eMail Trouble

eMail Trouble

Managing the online communications structure for a school district is hard. Managing your own personal email inbox? Probably harder. There are ways to deal besides handing it off to an assistant.

Michael Linenberger, author of Master Your Workday Now!: Proven Strategies to Control Chaos, Create Outcomes, & Connect Your Work to Who You Really Are (New Academy Publishers, 2010) and Total Workday Control Using Microsoft Outlook, 3rd edition (New Academy Publishers, 2011), specializes in organization. Here is a quick look at his tried-and-true philosophy for getting control of your Microsoft Outlook inbox. The strategy can be applied to most email clients.

Reconfigure the Task Manager

Linenberger estimates that only five percent of Outlook users consistently use the Task Manager. “People give up on it quickly because it’s configured poorly,” he says. “It’s based on 50-year old principles of task management that no longer apply.”

Out of the box, Outlook puts the oldest tasks at the top of list in bright red, but Linenberger has a simple way to apply a methodology that’s more in line with the way we work today.

“I assert that 80 to 90 percent of our new work these days comes in through email,” he says. “Our inbox is not designed to be a task-management system but that’s what we use it for. Email doesn’t have the tools to manage, prioritize, delegate, assign, or date them, which is what we need. All it has is a flag, which isn’t enough.

“We keep emails of tasks we hope to get to, which locks your inbox. We can’t file or throw it away because we’re afraid we’ll lose it. The titles of emails rarely have anything to do with the tasks, so we have to open each email and reread it, which is horribly ineffective.”

So what should you do?

Linenberger divides incoming emails into one of three urgency zones:

1 Critical Now: It must be handled today. There can be no more than five and they should be checked continually, e.g., once an hour.

2 Opportunity Now: Maybe do today, but must be handled within 10 days. These should be kept to 20 and checked at least once a day).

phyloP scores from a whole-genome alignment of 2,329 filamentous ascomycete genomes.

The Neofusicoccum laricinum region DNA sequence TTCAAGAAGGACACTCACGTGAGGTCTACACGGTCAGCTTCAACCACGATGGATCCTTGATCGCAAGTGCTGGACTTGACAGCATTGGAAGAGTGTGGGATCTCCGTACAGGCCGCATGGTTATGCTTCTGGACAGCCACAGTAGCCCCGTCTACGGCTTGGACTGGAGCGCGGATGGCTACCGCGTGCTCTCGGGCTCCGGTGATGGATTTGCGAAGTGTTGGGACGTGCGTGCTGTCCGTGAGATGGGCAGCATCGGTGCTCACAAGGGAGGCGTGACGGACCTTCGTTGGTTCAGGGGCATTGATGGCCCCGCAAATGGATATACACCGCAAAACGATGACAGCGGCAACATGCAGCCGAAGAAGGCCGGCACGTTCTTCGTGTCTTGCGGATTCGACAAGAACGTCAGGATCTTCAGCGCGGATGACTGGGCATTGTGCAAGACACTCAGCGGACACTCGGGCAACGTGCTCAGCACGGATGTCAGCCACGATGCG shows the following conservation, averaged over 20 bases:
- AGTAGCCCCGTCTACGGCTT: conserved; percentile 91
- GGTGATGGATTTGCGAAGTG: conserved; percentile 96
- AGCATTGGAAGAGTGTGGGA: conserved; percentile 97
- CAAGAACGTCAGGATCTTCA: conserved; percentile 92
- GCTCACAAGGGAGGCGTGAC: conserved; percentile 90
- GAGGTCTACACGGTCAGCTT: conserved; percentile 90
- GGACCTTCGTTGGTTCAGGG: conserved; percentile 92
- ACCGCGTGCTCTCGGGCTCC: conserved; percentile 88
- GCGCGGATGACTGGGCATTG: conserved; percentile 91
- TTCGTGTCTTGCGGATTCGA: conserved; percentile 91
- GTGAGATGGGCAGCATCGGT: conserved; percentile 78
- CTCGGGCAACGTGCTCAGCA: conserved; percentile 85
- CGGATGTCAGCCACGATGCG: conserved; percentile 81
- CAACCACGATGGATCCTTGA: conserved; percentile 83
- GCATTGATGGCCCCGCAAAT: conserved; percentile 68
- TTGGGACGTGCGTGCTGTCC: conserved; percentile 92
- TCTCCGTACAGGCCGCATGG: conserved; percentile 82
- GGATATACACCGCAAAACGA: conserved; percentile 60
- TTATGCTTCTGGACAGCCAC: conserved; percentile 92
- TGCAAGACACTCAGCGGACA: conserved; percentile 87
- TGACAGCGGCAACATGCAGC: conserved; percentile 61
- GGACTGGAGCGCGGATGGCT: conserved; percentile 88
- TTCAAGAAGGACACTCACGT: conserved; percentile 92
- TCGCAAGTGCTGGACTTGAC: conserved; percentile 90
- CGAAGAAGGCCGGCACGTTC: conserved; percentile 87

3 Over the Horizon: These items can wait 10 days or longer. Can contain an unlimited amount and must be checked once a week.

He converts each email into a task and files it into the proper zone. “When you do this, your inbox becomes tension- free. All the action requests are in your task system and you can file away your inbox and it becomes clean.”

For more information on Linenberger’s system, watch the Getting Started video on his Web site, take a webinar, or check out one of his books.

School CIO Advisors speak out

“I do my ‘one-touch rule.’ I try to ‘touch’ the email only once: open it, deal with it, file it or delete it. I also cc myself on any responses that I want a record of and delete the original.”

—Jennifer Harriton-Wilson, director of special, remedial, and assessment services & CIO, Haldane (NY) Central School District

School CIO Advisors speak out

“Reading email is a scheduled activity in the day. Because of how it is often used, it may take two or three times during the day. Because many people try to use email like a telephone call (‘Hey, I need a reply NOW!’) or they use text messaging to imply an immediate need, you need to help people understand how you manage communications. Also, remember where you work. Many of your important clients are teachers and principals who are not sitting at their desk waiting with bated breath for a communication from you.”

—Gordon Dahlby, educational consultant for leadership in policy, planning and practice

“My best survival technique is to make very generous use of the applying filters, not just to specific email addresses, but to email domains. Filters that put the email from domains directly into the trash.”

— Doug Johnson, director of media and technology, Mankato (MN) Area Public Schools

School CIO Advisors speak out

“I have several different email accounts, which helps to manage things. I can work on what I want to work on from a separate email account—for example, for the college I teach for work, for personal email, shopping, and so on.”

—Nancy Caramanico, instructional technology specialist and School CIO blogger

* Try not to fall more than one day behind.
* Use follow-up flags to check request status.
* Keep attachments on email string; use forward instead of reply.
* Keep emails very short.
* Use IM if information can be provided.
* Try to use as few attachments as possible; link to documents.

—Deborah Karcher, CIO, Miami-Dade County (FL) Public Schools

SCHOOL CIO By the numbers

Average number of emails our School CIO Advisors receive each day

Lowest number of emails received each day by a School CIO Advisor

Highest number of emails received each day by a School CIO Advisor